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Trains, Culture, and Mobility

Riding the Rails

Edited by Benjamin Fraser and Steven D. Spalding - Contributions by Samuel Gerald Collins; Colin Divall; Tristan R. Grunow; Araceli Masterson-Algar; Alexander Medcalf; Agata Morka; Hiraku Shimoda; Hiroki Shin; Peter Soppelsa and Rowan Wilken

Trains, Culture and Mobility: Riding the Rails goes beyond textual representations of rail travel to engage an impressive range of political, sociological and urban theory. Taken together, these essays highlight the complexity of the modern experience of train mobility, and its salient relation to a number of cultural discourses. Incorporating traditionally marginal areas of cultural production such as graffiti, museums, architecture or even plunging into the social experience of travel inside the traincar itself, each essay constitutes an attempt to work from the act of riding the train toward questions of much larger significance. Crisscrossing cultures from the New World and Old, from East and West, these essays share a common preoccupation with the way in which trains and railway networks have mapped and re-mapped the contours of both cities and states in the modern period. Bringing together individual and large-scale social practices, this volume traces out the cultural implications of “Riding the Rails.” « less more »
Lexington Books
Pages: 322Size: 6 3/8 x 9 1/2
978-0-7391-6749-6 • Hardback • December 2011 • $105.00 • (£70.00)
Benjamin Fraser is assistant professor of Spanish at The College of Charleston, South Carolina. He is also the author of the monographs Disability Studies and Spanish Culture (Liverpool UP, forthcoming), Henri Lefebvre and the Spanish Urban Experience (Bucknell UP, 2011) and Encounters with Bergson(ism) in Spain (U North Carolina P, 2010) as well as the editor and translator of Deaf History and Culture in Spain (Gallaudet UP, 2009).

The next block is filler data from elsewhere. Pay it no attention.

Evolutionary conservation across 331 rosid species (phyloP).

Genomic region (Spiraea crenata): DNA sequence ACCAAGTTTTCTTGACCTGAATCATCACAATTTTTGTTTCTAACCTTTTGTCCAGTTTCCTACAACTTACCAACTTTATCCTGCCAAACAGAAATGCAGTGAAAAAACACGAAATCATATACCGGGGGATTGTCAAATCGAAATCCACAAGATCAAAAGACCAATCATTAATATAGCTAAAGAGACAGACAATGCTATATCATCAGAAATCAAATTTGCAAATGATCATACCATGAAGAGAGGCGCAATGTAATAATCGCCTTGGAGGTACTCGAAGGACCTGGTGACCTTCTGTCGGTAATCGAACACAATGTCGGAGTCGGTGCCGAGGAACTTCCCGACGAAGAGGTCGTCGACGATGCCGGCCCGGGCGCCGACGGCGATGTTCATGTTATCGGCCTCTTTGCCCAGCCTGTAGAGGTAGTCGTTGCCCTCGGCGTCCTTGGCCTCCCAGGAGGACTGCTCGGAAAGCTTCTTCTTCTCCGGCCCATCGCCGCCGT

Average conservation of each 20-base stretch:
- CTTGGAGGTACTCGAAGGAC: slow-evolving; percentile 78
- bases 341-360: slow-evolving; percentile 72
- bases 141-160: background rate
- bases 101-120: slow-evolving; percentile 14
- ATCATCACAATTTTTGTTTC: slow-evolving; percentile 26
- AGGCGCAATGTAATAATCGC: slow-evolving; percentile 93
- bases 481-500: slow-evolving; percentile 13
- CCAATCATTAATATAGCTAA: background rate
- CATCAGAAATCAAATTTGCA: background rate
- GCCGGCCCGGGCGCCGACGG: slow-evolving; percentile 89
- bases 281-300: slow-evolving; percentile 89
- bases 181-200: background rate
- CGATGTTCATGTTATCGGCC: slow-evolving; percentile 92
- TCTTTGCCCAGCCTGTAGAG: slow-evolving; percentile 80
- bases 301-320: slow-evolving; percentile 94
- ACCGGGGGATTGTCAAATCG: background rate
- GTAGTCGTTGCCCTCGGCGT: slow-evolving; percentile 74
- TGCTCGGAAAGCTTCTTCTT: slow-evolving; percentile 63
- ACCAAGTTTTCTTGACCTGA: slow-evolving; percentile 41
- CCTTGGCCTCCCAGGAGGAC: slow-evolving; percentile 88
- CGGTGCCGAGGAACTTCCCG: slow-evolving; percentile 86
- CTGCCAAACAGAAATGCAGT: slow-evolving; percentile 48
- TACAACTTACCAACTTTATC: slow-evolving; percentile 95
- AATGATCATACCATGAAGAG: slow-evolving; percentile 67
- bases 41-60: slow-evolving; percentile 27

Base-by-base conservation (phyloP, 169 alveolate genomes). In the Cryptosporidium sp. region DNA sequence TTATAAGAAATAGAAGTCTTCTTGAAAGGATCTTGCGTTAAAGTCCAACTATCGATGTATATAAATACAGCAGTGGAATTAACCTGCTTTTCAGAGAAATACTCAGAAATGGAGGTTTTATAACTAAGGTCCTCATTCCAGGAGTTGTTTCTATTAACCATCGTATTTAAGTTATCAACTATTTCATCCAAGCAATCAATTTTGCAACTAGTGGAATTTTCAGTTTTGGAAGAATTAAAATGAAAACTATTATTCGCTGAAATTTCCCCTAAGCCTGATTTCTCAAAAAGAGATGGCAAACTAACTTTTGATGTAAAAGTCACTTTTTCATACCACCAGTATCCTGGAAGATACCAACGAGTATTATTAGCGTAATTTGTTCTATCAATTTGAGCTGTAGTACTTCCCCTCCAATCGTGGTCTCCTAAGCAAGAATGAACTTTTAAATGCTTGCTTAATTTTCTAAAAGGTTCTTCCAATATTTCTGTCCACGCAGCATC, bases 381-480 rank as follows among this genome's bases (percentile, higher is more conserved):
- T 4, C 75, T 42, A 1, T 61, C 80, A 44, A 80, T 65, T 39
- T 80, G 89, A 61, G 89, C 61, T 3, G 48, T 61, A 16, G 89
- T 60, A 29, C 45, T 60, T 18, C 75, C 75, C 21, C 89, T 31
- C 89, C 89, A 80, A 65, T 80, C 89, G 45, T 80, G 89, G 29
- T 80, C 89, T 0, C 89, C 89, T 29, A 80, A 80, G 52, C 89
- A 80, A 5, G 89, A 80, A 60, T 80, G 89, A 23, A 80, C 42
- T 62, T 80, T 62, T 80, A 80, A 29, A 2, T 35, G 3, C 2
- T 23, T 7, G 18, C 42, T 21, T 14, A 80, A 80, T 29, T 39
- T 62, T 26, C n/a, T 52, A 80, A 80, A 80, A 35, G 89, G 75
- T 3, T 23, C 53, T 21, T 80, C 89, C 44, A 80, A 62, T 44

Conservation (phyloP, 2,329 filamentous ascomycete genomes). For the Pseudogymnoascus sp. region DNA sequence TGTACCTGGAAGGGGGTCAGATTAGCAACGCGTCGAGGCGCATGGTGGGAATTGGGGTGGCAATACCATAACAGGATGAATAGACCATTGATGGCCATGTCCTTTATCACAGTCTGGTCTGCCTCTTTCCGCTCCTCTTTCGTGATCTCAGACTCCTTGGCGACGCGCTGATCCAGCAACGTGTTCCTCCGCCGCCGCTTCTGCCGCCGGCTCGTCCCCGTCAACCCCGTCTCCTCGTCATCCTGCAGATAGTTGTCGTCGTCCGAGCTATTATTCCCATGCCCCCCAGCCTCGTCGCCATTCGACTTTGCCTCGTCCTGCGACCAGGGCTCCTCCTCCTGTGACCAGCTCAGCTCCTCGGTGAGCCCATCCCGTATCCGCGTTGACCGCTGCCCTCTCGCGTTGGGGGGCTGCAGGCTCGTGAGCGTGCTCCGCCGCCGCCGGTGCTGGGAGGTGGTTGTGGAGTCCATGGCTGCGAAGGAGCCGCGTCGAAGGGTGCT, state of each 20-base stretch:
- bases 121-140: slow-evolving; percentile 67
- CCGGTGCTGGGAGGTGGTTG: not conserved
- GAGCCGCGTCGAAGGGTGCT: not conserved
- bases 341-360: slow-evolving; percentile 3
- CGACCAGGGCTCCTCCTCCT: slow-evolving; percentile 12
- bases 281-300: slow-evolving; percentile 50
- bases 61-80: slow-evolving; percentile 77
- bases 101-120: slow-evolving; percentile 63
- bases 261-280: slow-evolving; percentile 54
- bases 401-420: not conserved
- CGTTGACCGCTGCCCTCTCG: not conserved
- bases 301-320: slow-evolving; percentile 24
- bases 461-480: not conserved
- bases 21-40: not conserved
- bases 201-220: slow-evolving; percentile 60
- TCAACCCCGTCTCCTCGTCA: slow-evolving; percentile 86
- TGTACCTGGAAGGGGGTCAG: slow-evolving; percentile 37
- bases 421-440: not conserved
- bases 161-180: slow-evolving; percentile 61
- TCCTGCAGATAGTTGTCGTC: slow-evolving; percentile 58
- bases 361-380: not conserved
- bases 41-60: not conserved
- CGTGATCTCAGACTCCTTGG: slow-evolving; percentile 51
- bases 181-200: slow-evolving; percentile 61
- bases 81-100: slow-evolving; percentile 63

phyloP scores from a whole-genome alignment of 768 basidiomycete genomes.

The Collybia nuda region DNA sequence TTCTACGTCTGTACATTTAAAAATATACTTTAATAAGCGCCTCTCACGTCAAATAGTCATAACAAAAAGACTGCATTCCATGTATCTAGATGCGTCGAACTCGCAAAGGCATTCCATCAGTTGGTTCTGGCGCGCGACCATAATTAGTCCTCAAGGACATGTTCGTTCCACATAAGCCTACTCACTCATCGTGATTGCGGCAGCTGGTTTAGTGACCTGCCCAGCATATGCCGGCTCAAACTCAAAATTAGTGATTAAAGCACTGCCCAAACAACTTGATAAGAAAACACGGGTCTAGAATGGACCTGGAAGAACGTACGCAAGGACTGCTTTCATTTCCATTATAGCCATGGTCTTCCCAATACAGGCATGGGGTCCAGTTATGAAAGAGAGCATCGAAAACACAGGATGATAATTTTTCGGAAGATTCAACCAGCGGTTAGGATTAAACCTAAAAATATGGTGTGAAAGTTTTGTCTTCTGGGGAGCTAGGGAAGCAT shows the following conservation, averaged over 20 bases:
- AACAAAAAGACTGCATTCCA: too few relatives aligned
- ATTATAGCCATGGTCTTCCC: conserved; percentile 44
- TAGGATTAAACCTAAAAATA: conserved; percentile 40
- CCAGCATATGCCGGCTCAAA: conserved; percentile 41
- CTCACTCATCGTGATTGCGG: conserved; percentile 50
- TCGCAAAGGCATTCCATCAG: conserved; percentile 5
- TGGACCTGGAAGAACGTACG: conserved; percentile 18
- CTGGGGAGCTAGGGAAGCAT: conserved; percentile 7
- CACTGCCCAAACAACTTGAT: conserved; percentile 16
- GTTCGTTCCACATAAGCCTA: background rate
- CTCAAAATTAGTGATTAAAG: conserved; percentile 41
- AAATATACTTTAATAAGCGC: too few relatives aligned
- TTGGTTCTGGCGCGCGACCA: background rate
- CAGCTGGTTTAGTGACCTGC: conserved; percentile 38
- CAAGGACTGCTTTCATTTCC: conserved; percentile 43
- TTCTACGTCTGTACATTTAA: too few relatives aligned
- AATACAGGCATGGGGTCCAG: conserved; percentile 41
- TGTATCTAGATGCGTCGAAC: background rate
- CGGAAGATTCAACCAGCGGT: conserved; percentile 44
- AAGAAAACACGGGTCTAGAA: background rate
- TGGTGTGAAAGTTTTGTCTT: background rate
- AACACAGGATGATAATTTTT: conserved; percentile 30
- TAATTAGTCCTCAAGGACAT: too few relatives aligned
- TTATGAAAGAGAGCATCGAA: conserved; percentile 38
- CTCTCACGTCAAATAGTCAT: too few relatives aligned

Steven D. Spalding is assistant professor of French at Christopher Newport University.
Benjamin Fraser and Steven D. Spalding
Part I. Speed and Vision
Chapter 1: Cultures of Speed and Conservative Modernity: Representations of Speed in Britain’s Railway Marketing
Colin Divall & Hiroki Shin
Chapter 2: The Speed of Signs: Train Graffiti, Cultural Production and the Mobility of the Urban in France and Spain
Benjamin Fraser and Steven D. Spalding
Part II. On Passengers
Chapter 3: ‘What to Wear and Where to Go’: Picturing the Modern Consumer on the Great Western Railway 1921-39
Alexander Medcalf
Chapter 4: Seen from a Carriage: A Rhythmanalytic Study of Train Travel and Mediation
Rowan Wilken
Part III. City Networks
Chapter 5: Urban Railways, Industrial Infrastructure and the Paris Cityscape, 1870-1914
Peter Soppelsa
Chapter 6: Subways and Cell Phones: Seoul as a Network City
Samuel Gerald Collins
Part IV. Inside the Station
Chapter 7: Brief Encounters and Lasting Impressions: Contemporary Train Station Architecture
Agata Morka
Chapter 8: Digging Madrid: A Descent into Madrid’s Subway Museum, ‘Andén 0 [Platform] 0’
Araceli Masterson-Algar
Part V. Shifting States
Chapter 9: Trains, Modernity, and State-Formation in Meiji Japan
Tristan R. Grunow
Chapter 10: ‘The Super-Express of Our Dreams’ and Other Mythologies about Postwar Japan
Hiraku Shimoda
Notes on Contributors
Trains, Culture and Mobility: Riding the Rails is an exemplary piece of interdisciplinary scholarship which shows the value of a cultural theory grounded in the particularities of cultural history. Incorporating the study of photography, architecture, publicity material and everyday practices and phenomena, it manages to be extremely broad-ranging in its geographical and thematic scope while retaining an unusual level of coherence for an edited collection. It is also pleasingly quirky and distinctive in its concerns, from train graffiti to cell phone etiquette.
Joe Moran, Liverpool John Moores University, UK